As the objective of this is research is to classify the level of the bin images with the effective and efficient GLCM parameters. The effects of GLCM parameters on the performance of co-occurrence matrix texture measures in bin level detection and classify the bin level (low, medium, full, flow and overflow). We have shown that these parameters can significantly change the performance of MLP and KNN classifiers using co-occurrence matrices. Using different d and G values with MLP, we obtained performances that ranged from 97.80% to 85.94% for class classification using MLP classifier. The performance for grade classification ranged from 87.15% to 70.63%.
We were concerned that using d=1 might not be the best selection, training and testing each d values with each G value confirm our analysis and selection to the used parameter. All the results that have been obtained from MLP classifier confirmed using of d=1 is best displacement value. The best classification results obtained in all the databases (DB1, DB2 and DB3) when d=1. The rest of the displacement values were eliminated due to the poor seperability between the 5 set and poor classification as well. Quantization value G=8 was eliminated in the real application because of the reduction of the information that was obtained from bin image and give the worst classification results in all the databases.
When features from all the databases of the different G values were analyzed, the features that gave the best results (Contrast Entropy Homogeneity and correlation) were selected; instead, 10 and 7 features from DB1 and DB2. The best classification result from all the databases is obtained using MLP for d=1 and G=32 where the classification for class and grade was 93.38% and 87.03% respectively. There are some results better than 93.38% but class represent only inside or outside the bin, the classification responsibility rely on the grade classification.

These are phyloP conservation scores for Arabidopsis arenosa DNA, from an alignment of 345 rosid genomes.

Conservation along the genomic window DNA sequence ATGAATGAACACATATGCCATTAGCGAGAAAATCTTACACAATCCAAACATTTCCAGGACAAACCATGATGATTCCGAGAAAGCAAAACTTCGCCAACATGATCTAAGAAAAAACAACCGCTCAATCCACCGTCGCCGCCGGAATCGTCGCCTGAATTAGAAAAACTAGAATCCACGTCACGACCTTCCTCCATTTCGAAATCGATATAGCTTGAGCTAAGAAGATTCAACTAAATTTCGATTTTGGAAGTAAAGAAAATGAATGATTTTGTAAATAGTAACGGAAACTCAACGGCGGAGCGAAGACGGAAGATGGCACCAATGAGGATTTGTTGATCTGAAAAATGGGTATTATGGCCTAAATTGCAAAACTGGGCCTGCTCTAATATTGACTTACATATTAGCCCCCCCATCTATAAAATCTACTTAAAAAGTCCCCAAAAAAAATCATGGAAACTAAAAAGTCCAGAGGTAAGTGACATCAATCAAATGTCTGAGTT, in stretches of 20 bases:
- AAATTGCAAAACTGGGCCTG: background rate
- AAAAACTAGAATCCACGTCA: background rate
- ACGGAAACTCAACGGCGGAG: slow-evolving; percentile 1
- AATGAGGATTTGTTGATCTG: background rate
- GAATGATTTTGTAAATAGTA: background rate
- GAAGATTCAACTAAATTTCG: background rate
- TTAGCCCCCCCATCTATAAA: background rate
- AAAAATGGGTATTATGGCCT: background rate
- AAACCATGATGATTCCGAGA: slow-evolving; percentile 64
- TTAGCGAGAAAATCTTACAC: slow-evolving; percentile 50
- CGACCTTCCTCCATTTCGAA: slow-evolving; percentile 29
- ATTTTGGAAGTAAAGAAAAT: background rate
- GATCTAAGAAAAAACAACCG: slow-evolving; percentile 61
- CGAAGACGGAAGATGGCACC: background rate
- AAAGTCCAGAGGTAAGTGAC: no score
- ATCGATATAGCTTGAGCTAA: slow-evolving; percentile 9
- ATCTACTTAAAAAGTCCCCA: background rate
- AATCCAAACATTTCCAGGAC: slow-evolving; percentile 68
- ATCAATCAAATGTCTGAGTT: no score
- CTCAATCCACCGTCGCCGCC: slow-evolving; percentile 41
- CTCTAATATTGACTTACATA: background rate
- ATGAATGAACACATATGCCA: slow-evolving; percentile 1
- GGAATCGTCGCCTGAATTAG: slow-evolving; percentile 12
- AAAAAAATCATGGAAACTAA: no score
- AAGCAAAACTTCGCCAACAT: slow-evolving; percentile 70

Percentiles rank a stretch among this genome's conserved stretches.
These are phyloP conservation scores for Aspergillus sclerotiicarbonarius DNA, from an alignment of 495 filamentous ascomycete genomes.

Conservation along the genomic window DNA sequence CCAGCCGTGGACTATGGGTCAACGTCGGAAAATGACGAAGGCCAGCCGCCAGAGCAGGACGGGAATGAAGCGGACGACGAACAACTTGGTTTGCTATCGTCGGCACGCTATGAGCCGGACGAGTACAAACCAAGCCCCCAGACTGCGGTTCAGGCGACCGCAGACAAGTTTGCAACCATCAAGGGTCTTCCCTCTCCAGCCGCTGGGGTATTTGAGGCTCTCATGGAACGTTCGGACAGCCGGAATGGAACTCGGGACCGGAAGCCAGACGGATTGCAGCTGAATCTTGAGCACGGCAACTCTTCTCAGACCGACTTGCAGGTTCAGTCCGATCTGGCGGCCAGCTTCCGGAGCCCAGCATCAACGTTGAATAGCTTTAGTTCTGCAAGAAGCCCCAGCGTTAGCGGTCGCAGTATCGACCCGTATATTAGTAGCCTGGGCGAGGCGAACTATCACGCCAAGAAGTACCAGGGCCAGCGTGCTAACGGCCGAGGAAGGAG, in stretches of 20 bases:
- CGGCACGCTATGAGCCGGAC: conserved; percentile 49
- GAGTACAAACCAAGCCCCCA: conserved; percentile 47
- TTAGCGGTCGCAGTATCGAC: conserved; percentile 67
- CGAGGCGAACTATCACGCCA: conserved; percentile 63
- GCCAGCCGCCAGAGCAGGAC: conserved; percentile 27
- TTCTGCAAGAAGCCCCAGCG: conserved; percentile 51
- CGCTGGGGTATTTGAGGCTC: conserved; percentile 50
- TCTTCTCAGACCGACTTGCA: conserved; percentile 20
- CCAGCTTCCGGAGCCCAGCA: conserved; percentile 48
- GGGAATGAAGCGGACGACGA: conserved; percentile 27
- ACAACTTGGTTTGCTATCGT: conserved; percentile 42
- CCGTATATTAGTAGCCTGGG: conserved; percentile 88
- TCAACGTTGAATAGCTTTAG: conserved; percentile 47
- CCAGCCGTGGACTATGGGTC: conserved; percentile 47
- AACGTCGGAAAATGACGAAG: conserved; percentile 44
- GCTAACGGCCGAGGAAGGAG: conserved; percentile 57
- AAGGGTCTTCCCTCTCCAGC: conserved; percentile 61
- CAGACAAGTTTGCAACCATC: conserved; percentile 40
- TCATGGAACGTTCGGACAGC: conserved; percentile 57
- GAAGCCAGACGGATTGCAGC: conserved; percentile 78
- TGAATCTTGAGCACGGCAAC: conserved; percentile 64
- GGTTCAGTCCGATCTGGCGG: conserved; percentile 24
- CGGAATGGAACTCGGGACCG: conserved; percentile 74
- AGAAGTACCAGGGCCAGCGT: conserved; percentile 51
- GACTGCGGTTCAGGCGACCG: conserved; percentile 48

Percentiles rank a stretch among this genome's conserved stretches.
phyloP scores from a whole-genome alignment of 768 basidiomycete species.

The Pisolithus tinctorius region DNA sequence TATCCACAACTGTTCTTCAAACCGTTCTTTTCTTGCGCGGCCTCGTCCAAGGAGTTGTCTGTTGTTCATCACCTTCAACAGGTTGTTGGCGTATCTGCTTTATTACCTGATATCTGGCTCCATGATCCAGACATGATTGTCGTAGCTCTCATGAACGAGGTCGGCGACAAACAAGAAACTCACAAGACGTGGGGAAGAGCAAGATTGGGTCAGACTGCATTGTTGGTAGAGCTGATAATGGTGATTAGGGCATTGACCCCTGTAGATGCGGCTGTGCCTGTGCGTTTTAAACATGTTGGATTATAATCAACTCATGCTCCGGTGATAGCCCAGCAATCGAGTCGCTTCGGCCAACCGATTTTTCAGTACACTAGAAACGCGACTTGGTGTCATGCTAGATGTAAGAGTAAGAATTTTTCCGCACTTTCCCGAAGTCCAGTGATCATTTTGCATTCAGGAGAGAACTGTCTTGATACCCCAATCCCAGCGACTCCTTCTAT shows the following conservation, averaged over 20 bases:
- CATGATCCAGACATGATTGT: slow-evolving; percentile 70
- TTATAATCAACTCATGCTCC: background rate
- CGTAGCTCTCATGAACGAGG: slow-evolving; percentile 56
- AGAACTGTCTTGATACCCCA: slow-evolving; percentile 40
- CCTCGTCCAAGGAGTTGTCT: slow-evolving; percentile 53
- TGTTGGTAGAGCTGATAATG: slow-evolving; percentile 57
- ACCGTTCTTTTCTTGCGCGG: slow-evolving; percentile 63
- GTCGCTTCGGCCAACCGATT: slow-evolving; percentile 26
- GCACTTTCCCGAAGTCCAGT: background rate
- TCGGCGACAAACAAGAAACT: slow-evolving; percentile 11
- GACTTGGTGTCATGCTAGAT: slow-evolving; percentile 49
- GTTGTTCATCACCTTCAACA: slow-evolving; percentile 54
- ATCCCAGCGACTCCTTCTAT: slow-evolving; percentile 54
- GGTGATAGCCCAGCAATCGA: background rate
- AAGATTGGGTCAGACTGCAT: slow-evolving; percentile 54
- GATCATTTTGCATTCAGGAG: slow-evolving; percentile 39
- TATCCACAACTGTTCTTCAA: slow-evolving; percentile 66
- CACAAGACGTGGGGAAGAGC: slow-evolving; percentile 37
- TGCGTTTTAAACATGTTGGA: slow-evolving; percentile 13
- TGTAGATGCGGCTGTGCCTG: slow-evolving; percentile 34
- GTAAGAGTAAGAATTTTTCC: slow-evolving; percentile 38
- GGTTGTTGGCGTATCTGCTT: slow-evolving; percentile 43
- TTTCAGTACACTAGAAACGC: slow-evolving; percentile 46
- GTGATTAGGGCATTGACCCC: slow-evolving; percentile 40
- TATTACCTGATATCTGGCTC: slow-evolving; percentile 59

The another task of this research is to show that reducing the features to 4 does not significantly affect the classification accuracy as compared to the use of the 10 features. The above experimental evaluation provides a solid experimental grounding for the design of effective and efficient MLP and KNN classifiers. In particular, classification result of using DB2 (7 features selected) shows that MLP classifiers better than KNN classifiers (97.80%, 84.65% 78.80% respectively).
Based on this observation, the classification results shows that the classifiers using DB3 (4 selected features) outperform those using the 7 and 10 features for MLP and KNN at values of d=1 and G=32, the KNN when K=3 and G=32 has a classification accuracy of 95.20% beating the KNN that uses k=5, 7 with all G values in DB1, DB2, and DB3.
This paper has presented a study on bin level image classification. Effective parameters and feature selection approached are used in combine with MLP and KNN classifiers to perform classification. This is supported with efficient comparative investigations, involving the use of 10, 7 and 4 features with various G values. Both types of classifier which use DB3 (4 selected features) perform well at d=1 and =32. These results show the feature selection in reducing similar feature measures (as fewer features may even lead to higher classification accuracy). This in combination with the observation of MLP and KNN, classification and the reduction of the features has improved the classification accuracy.
Results of recent research suggest that carefully designed multiplayer neural networks with local "receptive fields" and shared weights may be unique in providing low error rates on handwritten digit recognition tasks. This study, however, demonstrates that these networks, radial basis function (RBF) networks, and k nearest-neighbor (kNN) classifiers, all provide similar low error rates on a large handwritten digit database. The backpropagation network is overall superior in memory usage and classification time but can provide "false positive" classifications when the input is not a digit. The backpropagation network also has the longest training time. The RBF classifier requires more memory and more classification time, but less training time. When high accuracy is warranted, the RBF classifier can generate a more effective confidence judgment for rejecting ambiguous inputs. The simple kNN classifier can also perform handwritten digit recognition, but requires a prohibitively large amount of memory and is much slower at classification. Nevertheless, the simplicity of the algorithm and fast training characteristics makes the kNN classifier an attractive candidate in hardware-assisted classification tasks. These results on a large, high input dimensional problem demonstrate that practical constraints including training time, memory usage, and classification time often constrain classifier selection more strongly than small differences in overall error rate.